Flaming Lips: Soft Bulletin (cause “It’s getting heavy…”)

Ryan Adams: Heartbreaker (even if it is named after a Mariah Carey song.)

Wilco: Yankee Hotel Foxtrot (Reservations is my anthem and this is the best album of the century so far.)

Not too far away from my list in 2008.

Smells Like Teen Spirit

The album Nevermind was released by Nirvana / Geffen 23 years ago in 1991 (I was 13).

I remember this intensely because the day the album was released I was riding with my mom to the local discount superstore (Roses in Marion, SC) and I was intent on buying an Eric Clapton tape.

On the way, mom switched on the radio and I’ll never forget hearing the first few riffs of Smells Like Teen Spirit by Nirvana on her Honda Accord speakers.

It changed my life. I was 13 and I finally heard music. I’ve preached sermons about this moment. Seriously.

“For this gift, I feel blessed.”

I bought the Nevermind tape instead of Clapton’s. It has made all the difference.

Thanks, Kurt.

U2’s New Album

I was a huge fan of U2’s Achtung Baby, Zooropoa and Pop albums. They are still three of my “desert island” albums that I go to when I need a good listen while grinding out some work.

I own a number of b-sides, collectibles, and even vinyl versions of U2 albums that I’ve collected over the the years because of what their music in the 90’s meant to me. However, I was pretty disappointed in the new album (you know, the one that Apple put on your iPhone and iTunes without asking) on first listening.

After my third listen tonight, the album is warming up to me with a couple of standouts, but I’m still trying to get to the point where I actually like it.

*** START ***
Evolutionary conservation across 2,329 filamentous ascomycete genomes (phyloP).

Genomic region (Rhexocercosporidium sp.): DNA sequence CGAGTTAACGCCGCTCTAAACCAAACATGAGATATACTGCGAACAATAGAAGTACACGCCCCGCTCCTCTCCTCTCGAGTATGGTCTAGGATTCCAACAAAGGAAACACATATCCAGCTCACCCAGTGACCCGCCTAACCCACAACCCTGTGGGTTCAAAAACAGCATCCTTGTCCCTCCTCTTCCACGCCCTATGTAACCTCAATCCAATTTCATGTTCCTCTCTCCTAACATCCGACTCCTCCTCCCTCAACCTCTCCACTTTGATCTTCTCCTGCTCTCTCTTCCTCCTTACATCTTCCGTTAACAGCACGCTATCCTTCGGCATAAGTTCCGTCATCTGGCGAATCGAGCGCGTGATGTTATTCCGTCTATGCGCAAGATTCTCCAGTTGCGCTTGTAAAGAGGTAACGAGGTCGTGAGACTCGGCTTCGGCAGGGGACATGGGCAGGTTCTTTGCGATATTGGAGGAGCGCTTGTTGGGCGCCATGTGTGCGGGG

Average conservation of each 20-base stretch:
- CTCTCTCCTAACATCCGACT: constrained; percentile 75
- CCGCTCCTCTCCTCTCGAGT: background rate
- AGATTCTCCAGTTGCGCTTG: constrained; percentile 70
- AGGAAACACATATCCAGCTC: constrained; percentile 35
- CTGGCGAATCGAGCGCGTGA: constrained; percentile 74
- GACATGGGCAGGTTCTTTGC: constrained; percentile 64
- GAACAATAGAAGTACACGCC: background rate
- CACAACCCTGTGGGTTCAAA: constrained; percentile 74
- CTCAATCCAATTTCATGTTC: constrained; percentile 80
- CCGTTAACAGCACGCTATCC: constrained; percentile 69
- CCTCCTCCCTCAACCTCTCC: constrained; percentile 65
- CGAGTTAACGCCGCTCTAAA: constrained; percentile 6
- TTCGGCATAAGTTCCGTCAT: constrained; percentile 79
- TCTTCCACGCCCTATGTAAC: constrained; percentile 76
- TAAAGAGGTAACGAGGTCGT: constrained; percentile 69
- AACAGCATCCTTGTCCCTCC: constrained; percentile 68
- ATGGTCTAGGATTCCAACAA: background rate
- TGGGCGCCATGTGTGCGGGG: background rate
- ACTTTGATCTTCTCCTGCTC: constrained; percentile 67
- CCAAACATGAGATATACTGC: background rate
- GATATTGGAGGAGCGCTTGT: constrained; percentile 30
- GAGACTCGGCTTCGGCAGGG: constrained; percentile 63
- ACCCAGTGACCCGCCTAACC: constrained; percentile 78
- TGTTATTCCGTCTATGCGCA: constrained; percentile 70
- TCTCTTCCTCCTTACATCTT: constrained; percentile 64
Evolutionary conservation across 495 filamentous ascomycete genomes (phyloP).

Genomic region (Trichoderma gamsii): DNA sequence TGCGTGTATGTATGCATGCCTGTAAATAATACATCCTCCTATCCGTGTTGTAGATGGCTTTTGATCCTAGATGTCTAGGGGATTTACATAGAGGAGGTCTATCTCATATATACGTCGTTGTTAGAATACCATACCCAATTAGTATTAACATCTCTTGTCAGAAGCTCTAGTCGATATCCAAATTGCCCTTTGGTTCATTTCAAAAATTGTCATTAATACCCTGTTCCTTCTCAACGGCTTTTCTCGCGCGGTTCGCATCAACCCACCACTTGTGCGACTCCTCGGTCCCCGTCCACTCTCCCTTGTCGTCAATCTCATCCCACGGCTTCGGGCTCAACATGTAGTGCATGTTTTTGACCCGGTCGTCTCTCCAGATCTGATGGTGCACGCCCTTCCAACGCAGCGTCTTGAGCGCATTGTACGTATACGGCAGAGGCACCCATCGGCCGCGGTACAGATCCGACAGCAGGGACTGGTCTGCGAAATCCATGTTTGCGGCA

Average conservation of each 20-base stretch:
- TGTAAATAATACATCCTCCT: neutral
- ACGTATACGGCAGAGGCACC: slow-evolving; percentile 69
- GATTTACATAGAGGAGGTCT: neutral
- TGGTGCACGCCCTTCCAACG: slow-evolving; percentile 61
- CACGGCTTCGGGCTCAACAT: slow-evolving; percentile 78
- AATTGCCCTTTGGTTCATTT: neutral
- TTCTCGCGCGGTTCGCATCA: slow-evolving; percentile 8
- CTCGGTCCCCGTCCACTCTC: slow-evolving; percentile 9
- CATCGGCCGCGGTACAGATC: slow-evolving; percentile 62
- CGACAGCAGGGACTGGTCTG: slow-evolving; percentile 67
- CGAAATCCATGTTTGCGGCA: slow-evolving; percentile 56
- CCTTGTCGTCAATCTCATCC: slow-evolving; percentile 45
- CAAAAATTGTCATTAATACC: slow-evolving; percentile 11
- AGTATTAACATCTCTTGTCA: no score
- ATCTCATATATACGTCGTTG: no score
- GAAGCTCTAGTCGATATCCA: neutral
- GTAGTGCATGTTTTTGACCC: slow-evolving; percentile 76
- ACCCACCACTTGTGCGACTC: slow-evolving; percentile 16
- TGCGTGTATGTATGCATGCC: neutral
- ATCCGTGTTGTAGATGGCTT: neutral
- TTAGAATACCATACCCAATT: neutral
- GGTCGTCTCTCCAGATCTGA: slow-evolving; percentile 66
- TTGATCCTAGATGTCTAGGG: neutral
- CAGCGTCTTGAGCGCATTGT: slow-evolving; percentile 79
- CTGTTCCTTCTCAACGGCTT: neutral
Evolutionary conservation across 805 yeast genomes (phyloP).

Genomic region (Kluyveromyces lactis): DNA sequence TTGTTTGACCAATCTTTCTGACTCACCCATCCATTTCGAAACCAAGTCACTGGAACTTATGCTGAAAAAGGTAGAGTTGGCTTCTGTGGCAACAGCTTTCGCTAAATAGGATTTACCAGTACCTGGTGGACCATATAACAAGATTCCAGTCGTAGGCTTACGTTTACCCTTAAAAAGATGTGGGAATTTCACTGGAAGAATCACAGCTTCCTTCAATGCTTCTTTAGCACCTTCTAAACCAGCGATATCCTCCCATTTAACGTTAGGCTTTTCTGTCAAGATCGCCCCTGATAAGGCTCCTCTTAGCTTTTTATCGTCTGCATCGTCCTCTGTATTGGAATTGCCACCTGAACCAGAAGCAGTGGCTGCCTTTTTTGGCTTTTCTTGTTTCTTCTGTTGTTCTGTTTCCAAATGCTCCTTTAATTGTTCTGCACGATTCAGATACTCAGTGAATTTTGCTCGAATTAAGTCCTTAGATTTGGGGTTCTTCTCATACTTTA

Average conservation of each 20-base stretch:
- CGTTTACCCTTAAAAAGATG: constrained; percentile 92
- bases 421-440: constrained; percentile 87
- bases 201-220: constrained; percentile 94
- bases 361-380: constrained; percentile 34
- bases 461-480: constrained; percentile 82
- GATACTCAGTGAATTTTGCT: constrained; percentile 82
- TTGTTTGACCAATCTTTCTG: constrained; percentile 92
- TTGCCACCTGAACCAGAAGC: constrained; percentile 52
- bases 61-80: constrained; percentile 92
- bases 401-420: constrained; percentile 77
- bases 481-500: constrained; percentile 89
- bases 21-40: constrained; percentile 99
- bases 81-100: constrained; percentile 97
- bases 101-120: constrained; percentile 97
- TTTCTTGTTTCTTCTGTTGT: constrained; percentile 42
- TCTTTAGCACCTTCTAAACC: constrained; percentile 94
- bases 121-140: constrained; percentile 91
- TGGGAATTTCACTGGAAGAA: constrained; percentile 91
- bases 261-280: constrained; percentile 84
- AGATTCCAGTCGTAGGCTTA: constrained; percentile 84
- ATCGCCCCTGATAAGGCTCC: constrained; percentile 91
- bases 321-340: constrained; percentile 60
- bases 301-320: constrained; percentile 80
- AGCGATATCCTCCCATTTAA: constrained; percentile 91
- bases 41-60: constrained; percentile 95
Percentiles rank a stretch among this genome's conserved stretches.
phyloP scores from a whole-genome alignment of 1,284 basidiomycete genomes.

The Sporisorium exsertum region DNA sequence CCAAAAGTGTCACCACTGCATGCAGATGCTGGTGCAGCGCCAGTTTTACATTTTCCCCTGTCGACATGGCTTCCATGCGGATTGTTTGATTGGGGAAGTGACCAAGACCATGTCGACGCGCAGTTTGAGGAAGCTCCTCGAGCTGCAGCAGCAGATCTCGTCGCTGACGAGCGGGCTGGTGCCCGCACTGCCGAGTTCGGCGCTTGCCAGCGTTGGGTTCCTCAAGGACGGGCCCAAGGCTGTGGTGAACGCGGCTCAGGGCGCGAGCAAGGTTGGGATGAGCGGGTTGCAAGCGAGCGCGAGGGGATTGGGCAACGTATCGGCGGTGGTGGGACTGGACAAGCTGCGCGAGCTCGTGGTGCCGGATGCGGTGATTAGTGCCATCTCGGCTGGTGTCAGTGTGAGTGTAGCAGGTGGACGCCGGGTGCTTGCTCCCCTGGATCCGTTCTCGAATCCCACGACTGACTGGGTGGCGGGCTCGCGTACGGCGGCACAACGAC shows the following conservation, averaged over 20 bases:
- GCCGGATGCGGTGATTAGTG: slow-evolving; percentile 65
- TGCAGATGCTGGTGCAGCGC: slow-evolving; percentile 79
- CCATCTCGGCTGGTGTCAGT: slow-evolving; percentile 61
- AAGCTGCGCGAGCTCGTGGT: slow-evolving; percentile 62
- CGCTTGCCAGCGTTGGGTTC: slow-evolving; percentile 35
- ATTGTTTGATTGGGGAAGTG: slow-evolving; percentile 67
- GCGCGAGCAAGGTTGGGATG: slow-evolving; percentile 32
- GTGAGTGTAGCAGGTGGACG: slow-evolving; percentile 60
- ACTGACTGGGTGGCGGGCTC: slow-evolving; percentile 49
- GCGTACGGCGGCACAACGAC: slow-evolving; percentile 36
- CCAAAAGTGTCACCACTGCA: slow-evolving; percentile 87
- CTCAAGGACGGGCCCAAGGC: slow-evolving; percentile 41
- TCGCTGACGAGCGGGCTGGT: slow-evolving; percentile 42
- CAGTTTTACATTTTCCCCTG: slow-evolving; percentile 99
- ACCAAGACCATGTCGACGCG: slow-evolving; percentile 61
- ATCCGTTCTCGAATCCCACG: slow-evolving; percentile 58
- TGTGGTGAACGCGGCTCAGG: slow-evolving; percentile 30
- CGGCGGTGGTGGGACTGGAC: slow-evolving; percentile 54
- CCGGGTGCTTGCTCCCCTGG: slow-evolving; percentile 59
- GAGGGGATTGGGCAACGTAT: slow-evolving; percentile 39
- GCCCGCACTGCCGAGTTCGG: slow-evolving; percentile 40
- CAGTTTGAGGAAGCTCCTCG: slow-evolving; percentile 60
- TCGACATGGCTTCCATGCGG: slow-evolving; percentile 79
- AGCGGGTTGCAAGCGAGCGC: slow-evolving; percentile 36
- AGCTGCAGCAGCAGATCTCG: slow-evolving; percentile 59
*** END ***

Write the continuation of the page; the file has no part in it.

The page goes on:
Fricke knows his stuff, though. Here’s a good review…

“We can hear you,” Bono swears. “Your voices will be heard.”

via U2’s New Album: Songs of Innocence | Rolling Stone.

No Depression Legacy Edition


Uncle Tupelo’s No Depression is one of my favorite albums of all time. So excited to see this release…

Released in 1990, No Depression, is a genuine milestone in American rock n roll, a still striking fusion of traditional folk and country with post punk innovation and hardcore ferocity.

Amazon Link

1996 Wilco

Forget Ryan Seacrest, this is a great listen to ring in 2013 (especially Box Full of Letters starting around min 24):

Willie and Trigger

It’s amazing to think that one instrument has pretty much provided the soundtrack of my life:

Trigger: Texas Monthly December 2012: “Without Willie, there would be no Trigger. And it’s only a slight exaggeration to say that without Trigger, there would be no Willie. Willie likes to say that his guitar will probably wear out just about the same time he does. But instead of slowing down, as most people do when they approach their ninth decade, Willie keeps doing the things he’s been doing for years, and so does Trigger. The pair did more than 150 shows this year, and they’ll likely do about that many in 2013. They’ll make some more albums and write some more songs. They’ll play as if they’re going to play forever.”

Fantastic article on my favorite musician and favorite instrument.

While My Guitar Gently Weeps Bass

Densely packed and wonderful song, but isolating the bass track really shows Paul’s creativity and ability to add such an ominous feel to what would otherwise be a syrupy song.

Sorta like how McCartney changes the feel of I’m a Loser with the bass (can’t find an original of just Paul’s bass).